And the infant’s mind had suddenly become flooded with strange sounds and words and pictures she did not understand. Could not possibly…
… a tv screen showing A Cretin, producing that same low, wet sound at a much louder, more boisterous volume level. Slamming its malformed hand down on the desk before it. Over and over…
… “I pledge allegiance to The Cretin Majority” … “I hope and pray to one day flock together with The Cretin Majority” … “I reject the human race as remnants of the past, as with all inferior beings and elements gone extinct” … “I reject my humanity, and I embrace The Cretin Credo” … “I pledge allegiance” …
When The Cretin had removed its “hand” from the infant’s head, the strange words, pictures, and sounds continued their endless loop of suggestions and impressions in her simple mind. They crowded out the face of The Woman from Before.
And so a week later, the infant remained there in the dark. Rolling listlessly around now in the roller chair it had once loved and enjoyed. Yes, The Man and Woman from before were dead and gone, but …
Now, the infant knew nothing of her own hunger, much less she had ever known her own parents.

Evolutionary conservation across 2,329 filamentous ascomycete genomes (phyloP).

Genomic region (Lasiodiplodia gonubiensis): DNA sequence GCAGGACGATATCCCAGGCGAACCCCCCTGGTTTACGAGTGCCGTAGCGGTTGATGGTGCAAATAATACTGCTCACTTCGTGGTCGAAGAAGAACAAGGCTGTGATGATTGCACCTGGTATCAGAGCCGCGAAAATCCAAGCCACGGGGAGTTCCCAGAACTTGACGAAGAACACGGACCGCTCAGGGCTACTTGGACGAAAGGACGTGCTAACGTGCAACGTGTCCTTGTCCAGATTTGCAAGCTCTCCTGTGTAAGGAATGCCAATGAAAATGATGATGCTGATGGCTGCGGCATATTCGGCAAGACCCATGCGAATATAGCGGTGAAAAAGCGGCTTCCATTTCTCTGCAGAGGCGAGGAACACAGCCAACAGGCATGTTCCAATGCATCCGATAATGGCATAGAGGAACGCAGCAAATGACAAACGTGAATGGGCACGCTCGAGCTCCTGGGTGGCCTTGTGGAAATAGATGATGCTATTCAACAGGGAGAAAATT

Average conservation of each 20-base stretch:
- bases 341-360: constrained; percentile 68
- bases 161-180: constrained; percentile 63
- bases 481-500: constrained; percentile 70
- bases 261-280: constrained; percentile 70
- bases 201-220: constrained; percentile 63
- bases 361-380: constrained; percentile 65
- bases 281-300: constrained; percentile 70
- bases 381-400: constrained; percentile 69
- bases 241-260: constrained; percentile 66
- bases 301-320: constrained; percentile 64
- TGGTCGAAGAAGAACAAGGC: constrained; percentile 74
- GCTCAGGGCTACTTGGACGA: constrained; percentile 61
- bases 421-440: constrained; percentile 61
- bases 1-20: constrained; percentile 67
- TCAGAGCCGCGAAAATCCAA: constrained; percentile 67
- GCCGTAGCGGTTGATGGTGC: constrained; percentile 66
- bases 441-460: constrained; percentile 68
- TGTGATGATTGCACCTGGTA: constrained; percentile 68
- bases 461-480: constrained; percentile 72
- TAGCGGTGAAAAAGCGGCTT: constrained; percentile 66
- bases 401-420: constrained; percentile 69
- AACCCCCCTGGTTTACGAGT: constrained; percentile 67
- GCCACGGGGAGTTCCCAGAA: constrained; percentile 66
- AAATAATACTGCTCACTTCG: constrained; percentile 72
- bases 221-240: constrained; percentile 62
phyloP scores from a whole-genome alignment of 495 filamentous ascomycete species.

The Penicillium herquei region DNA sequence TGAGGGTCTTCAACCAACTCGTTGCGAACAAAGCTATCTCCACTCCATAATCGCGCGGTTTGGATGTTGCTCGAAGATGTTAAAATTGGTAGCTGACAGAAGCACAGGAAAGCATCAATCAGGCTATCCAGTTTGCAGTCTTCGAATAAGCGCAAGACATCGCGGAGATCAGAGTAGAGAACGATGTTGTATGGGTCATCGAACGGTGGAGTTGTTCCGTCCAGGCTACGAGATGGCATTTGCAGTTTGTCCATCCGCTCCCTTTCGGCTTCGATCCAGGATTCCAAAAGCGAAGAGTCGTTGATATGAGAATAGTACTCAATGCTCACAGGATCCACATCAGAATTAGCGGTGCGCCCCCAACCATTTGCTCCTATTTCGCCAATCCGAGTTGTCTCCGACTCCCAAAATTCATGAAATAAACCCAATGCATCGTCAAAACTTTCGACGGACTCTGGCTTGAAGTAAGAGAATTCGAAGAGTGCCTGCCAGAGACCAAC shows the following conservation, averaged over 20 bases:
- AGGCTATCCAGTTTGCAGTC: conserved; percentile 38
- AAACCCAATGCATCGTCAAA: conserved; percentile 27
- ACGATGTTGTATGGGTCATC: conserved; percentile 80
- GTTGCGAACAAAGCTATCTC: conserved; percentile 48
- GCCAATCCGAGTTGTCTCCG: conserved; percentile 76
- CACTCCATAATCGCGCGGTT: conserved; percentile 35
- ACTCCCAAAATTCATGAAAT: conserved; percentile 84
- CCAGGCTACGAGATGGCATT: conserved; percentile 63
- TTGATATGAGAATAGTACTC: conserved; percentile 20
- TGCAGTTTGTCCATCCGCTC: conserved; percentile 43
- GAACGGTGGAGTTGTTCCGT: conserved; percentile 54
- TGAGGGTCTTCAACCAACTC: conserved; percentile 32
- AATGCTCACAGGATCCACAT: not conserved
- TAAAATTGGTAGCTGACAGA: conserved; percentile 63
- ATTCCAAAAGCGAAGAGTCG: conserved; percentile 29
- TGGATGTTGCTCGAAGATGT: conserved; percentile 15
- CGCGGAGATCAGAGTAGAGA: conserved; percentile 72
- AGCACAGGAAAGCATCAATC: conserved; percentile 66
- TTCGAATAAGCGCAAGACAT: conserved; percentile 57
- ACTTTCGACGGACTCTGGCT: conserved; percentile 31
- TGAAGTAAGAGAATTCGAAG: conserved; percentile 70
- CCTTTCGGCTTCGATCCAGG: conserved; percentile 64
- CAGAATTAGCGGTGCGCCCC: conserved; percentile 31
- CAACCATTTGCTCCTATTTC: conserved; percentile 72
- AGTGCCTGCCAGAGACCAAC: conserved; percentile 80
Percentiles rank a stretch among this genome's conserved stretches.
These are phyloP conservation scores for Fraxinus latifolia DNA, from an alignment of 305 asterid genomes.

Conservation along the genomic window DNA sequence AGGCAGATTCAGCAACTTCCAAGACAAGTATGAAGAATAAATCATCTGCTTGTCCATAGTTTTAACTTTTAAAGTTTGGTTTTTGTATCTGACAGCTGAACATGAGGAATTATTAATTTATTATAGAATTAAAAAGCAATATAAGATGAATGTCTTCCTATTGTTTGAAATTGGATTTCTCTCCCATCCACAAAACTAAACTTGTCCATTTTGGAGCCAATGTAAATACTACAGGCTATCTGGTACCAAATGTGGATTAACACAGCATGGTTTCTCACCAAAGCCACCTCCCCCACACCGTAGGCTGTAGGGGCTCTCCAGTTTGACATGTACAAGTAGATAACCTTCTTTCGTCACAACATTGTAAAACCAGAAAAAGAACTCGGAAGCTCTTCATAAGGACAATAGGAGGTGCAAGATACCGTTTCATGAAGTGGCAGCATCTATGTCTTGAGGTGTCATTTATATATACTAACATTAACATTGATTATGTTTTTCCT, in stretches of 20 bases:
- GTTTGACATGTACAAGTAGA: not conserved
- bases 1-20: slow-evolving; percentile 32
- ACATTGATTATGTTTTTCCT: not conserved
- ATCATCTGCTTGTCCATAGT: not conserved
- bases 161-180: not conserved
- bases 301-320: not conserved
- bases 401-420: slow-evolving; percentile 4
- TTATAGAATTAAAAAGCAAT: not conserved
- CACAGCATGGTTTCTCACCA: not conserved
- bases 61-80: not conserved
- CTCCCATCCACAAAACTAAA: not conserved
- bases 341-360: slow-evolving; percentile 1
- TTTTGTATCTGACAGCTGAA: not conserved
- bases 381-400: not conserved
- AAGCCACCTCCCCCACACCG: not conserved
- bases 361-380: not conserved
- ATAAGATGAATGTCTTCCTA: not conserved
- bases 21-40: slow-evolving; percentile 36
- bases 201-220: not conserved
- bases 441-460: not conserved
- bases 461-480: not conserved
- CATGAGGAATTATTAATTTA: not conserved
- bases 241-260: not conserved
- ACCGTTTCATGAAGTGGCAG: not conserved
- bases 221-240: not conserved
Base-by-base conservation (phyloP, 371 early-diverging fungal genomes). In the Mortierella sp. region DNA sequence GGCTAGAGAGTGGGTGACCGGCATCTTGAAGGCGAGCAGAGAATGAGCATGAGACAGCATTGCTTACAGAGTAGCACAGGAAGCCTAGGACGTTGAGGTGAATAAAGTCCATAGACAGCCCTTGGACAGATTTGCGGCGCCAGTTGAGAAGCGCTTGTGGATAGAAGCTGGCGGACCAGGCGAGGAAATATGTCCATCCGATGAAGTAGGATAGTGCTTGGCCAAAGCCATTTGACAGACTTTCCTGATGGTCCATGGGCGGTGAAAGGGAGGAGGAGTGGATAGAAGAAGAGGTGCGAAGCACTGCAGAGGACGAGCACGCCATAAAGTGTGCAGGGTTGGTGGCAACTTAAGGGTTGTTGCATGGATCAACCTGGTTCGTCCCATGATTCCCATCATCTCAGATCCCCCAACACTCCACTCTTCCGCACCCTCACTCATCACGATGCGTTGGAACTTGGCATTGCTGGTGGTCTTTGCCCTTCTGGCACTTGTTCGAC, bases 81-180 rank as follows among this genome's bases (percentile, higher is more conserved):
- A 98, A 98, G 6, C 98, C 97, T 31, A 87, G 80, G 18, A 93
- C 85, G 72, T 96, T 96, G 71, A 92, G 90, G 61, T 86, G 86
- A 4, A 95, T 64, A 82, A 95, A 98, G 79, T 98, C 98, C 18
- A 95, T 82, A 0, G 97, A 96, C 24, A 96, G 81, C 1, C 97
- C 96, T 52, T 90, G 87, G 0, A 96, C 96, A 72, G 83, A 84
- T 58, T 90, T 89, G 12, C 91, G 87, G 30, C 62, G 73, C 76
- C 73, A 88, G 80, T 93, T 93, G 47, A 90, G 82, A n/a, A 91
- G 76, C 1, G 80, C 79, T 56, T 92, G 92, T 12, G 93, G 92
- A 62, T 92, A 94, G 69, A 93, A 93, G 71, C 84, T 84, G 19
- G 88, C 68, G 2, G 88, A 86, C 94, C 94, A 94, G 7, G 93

In the dark, the infant (the illegal) now wondered what had become of the Cretin that brought her there. Different Cretins came to see her, to feed her the strange, alien food and after days with nothing else to eat, the infant submitted to the only nourishment she was given. A grownup would have vomited the shit up from the texture alone. Slippery. Fatty. Chewy. It looked like a hive of white worms and the infant peeled away the layers, eating the brain she recognized only as the sole food she could feast upon.
It bore no resemblance to anything other than something to be eaten.
And it did not take long before The Illegal Infant’s own flesh began to fall away from her small, supple bones like meat cooked enough to do the same.
The Illegal Infant was not concerned with the fact she was literally falling apart in her little rolling chair. In the dark. The Illegal Infant came to learn words like “Cretin Majority” and “reject humanity” and “inferior”, and these took the place of words she used to know like “I love you, Kennedy” and “Daddy’s home!”